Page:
According to an excerpt from Kavanagh’s upcoming autobiography, the lack of cutting weight caused a lack of focus in McGregor’s team leading up to UFC 196.
Not having to cut weight for the fight against Diaz was supposedly helpful, but in hindsight it was undoubtedly a hindrance. Cutting weight may not be much fun, but it does serve as a reminder that you’re preparing for a fight. It focuses the mind and has been an enormous part of what we’ve been doing. Without that ritual, things were just weird. It left us all in an unusual state of mind. The routine we had established was suddenly absent. The need to cut weight gets the fighter in the zone and lets them know that a fight is on the horizon. If a person is starving, they’re in survival mode. It focuses the mind and taps into the reptilian part of the brain. When Conor is cutting weight, he views his opponent as an obstacle in the way of his next meal. It’s a primal thing. On the other hand, when you’ve eaten a good dinner, all you want to do is relax in front of the TV. The fire in your belly is replaced by food. Being stuffed isn’t conducive to maintaining a competitive mindset.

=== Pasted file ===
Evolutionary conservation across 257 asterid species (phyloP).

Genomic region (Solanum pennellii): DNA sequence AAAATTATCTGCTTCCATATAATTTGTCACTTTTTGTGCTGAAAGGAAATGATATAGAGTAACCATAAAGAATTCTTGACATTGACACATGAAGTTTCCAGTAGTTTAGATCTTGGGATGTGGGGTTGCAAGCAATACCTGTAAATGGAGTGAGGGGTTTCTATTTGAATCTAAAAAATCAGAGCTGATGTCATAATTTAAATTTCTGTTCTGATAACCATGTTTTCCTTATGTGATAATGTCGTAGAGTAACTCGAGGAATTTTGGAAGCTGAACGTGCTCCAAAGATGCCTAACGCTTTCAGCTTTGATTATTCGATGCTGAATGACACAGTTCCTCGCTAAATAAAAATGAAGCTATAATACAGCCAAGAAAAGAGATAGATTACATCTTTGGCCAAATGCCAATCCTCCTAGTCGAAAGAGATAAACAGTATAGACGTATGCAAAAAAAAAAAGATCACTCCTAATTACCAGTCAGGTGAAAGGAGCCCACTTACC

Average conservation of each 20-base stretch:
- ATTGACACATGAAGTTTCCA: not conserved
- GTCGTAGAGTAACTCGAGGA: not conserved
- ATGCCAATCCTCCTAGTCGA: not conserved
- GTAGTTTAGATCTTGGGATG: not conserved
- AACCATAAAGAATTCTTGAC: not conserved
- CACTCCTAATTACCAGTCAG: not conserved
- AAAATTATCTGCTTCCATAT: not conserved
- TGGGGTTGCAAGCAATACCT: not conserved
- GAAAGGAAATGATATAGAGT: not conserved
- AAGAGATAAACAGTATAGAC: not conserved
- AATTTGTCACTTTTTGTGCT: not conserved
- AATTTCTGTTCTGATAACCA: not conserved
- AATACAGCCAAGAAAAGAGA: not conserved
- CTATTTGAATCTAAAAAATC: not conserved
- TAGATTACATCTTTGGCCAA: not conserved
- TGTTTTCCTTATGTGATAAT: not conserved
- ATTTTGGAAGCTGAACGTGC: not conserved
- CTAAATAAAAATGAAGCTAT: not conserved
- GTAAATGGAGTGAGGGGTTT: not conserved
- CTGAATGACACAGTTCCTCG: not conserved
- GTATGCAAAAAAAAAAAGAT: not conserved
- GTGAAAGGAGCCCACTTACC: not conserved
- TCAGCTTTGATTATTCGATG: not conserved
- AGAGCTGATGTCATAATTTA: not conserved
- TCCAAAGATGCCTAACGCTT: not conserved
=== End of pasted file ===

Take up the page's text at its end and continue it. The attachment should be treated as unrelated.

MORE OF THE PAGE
Kavanagh says another mistake was to stay in Ireland as long as they did, delaying the trip to the United States until just two weeks prior to fight night.
Two weeks isn’t quite long enough to spend in the US before a fight like that. We need at least three, ideally four…There were mistakes made and, as the coach, I’ll take ownership of them. We should have travelled out sooner. We should have maintained the same level of meticulous preparation and competitive mindset that we had become accustomed to. We won’t be tucking into desserts, driving around in flashy cars and f-cking about.